With H5N1 avian influenza gradually making its way across the world, a lot of people are preparing for the worst. It’s still not clear if this strain of the flu will ‘evolve the ability to spread between people,’ but if this happens, we’re in for some serious problems:
Supplies of vaccines and antiviral drugs – the two most important medical interventions for reducing illness and deaths during a pandemic – will be inadequate in all countries at the start of a pandemic and for many months thereafter … WHO has used a relatively conservative estimate – from 2 million to 7.4 million deaths – because it provides a useful and plausible planning target. This estimate is based on the comparatively mild 1957 pandemic. Estimates based on a more virulent virus, closer to the one seen in 1918, have been made and are much higher.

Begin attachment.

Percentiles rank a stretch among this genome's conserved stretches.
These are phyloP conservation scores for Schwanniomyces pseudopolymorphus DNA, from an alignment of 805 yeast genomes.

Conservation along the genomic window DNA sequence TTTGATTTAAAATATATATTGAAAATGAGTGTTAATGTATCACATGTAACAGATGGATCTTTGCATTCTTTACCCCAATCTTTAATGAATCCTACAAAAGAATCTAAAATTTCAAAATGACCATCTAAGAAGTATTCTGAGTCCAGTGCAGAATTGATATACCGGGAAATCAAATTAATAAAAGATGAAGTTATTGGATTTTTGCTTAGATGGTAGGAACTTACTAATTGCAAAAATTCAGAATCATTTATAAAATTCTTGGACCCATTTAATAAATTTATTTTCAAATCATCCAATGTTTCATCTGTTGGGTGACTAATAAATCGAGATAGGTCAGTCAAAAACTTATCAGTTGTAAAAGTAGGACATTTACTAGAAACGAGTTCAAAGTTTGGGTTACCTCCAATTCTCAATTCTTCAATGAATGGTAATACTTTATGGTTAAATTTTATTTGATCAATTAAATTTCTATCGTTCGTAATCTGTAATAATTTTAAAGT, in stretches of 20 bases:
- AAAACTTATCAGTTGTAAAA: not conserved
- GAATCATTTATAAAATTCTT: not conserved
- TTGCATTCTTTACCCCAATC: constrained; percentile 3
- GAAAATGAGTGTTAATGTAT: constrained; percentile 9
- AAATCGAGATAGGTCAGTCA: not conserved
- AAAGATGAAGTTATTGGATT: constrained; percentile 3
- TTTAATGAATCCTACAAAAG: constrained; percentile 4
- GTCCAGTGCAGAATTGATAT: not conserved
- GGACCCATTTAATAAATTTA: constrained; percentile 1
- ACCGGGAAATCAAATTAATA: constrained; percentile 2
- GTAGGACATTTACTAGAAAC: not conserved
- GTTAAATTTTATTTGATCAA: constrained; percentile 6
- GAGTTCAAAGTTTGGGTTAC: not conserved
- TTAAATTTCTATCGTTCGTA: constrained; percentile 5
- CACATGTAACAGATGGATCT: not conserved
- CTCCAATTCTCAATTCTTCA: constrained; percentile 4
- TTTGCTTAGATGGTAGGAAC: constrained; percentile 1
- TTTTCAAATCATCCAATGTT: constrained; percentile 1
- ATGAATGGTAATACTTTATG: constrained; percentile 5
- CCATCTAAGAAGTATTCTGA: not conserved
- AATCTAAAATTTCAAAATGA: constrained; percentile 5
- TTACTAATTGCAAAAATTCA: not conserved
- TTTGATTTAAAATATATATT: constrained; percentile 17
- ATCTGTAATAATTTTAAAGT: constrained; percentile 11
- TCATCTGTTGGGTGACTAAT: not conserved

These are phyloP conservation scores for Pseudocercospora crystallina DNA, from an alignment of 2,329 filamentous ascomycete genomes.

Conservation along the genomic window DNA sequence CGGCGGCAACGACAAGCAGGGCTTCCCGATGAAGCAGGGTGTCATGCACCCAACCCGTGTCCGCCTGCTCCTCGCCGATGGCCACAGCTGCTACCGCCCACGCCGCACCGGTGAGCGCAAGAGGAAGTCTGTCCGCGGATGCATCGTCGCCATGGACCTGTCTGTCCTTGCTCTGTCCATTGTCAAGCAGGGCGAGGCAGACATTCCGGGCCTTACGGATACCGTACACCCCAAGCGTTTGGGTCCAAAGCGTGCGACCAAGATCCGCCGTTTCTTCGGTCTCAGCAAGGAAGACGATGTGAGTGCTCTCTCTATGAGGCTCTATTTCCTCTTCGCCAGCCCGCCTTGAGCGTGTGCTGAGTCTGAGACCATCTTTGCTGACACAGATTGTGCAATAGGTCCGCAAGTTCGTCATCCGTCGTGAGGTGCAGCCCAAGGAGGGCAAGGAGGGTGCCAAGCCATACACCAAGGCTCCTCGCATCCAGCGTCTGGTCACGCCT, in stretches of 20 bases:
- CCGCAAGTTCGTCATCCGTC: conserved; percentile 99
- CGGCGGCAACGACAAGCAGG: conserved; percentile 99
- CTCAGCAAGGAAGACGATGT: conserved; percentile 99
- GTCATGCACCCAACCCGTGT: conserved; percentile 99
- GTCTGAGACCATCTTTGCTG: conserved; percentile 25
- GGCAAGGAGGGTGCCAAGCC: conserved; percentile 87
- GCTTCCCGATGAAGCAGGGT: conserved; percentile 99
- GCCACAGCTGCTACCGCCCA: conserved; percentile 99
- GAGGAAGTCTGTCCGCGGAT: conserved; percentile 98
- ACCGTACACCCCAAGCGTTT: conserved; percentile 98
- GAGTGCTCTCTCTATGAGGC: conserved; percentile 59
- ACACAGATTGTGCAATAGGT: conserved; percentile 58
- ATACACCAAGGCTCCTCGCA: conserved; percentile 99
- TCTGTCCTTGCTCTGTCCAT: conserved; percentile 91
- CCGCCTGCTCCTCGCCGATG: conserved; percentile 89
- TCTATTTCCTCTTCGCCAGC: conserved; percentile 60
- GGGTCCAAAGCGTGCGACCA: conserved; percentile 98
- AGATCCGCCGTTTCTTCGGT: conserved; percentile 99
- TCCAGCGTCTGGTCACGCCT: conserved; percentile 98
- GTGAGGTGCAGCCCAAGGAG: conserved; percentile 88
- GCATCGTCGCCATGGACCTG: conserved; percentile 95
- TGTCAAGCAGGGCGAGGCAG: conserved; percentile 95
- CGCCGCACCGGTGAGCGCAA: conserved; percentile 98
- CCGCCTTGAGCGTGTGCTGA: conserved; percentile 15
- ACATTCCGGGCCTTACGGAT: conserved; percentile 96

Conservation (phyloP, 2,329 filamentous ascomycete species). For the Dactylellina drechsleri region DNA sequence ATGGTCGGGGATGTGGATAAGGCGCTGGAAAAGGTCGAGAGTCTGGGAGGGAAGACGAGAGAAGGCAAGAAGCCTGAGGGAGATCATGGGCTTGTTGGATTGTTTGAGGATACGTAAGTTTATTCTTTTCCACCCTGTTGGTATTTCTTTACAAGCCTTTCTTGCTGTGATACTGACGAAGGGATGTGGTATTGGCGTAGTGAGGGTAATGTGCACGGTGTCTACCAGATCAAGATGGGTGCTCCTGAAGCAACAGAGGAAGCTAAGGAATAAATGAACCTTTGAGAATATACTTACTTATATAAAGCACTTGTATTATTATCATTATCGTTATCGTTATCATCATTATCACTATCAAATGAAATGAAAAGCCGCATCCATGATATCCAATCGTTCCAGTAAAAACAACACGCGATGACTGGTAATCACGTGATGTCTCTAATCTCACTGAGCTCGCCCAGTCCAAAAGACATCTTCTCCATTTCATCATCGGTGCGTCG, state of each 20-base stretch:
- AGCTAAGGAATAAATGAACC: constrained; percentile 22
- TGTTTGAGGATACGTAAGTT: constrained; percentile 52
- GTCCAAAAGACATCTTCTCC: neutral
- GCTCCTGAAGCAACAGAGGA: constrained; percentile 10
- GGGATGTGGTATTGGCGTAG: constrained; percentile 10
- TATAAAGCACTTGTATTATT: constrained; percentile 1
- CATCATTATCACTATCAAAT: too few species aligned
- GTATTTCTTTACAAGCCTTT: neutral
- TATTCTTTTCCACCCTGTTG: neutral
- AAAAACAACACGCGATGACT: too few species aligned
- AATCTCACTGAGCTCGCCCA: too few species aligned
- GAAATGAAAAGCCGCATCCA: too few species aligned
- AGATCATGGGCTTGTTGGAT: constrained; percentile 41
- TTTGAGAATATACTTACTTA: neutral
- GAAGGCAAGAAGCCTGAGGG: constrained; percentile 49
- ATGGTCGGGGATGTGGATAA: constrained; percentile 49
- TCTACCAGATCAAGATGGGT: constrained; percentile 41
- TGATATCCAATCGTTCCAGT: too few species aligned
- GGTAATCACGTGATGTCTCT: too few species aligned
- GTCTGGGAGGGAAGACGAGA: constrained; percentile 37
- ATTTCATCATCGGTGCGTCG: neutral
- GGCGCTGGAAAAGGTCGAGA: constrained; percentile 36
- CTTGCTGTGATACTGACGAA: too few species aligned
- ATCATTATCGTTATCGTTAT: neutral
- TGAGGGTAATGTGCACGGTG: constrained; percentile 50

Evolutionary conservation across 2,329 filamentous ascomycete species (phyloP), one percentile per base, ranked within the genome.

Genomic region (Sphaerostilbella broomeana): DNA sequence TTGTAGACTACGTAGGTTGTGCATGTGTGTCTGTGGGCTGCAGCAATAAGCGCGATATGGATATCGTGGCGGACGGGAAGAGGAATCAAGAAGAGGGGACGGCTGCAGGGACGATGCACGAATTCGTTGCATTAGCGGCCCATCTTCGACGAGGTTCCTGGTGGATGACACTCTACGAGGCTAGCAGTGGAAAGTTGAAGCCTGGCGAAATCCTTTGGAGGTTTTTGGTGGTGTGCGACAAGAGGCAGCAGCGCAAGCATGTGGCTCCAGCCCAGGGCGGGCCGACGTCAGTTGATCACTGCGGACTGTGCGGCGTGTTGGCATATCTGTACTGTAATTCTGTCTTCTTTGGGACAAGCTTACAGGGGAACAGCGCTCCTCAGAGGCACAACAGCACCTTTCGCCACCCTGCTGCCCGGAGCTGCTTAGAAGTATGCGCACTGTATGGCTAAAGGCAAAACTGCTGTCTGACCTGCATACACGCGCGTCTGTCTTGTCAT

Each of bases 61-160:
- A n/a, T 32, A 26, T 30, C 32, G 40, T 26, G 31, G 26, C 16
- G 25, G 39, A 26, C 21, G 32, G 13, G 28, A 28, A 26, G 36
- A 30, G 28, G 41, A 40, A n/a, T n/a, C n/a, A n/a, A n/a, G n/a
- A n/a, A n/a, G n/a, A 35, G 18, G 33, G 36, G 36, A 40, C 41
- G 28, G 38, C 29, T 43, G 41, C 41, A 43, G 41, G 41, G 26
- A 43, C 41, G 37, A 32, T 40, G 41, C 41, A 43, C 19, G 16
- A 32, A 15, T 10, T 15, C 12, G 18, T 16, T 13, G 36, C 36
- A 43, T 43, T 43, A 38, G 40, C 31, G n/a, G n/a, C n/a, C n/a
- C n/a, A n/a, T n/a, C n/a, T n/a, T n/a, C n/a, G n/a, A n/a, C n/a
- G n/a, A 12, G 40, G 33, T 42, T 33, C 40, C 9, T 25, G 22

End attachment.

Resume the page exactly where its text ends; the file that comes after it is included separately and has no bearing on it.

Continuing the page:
The current syntheses of oseltamivir (a.k.a. Tamiflu) fall ‘short of the ideal for several reasons: (1) the starting point in the synthesis is either (-)-shikimic or (-)-quinic acid, which are complex relatively expensive and of limited availability, and (2) two steps involve potentially hazardous and explosive azide-containing intermediates.’
Although the synthesis from Corey’s group is much shorter, both syntheses avoid using either (-)-shikimic or (-)-quinic acid as starting materials: Corey’s synthesis starts with 1,3-butadiene and trifluoroethyl acrylate and Shibasaki’s synthesis starts with the asymmetric ring-opening reaction of a meso-aziridine with TMSN3. If these syntheses could be scaled up and optimized further, it might be possible to reduce the cost of oseltamivir/Tamiflu and pharmaceutical companies (or paranoid graduate students) could make plenty of the compound, which could be stockpiled and used if a human pandemic occurs.
The only catch: oseltamivir-resistant virus has already been reported in Vietnam…
Joshua Finkelstein (Associate Editor, Nature)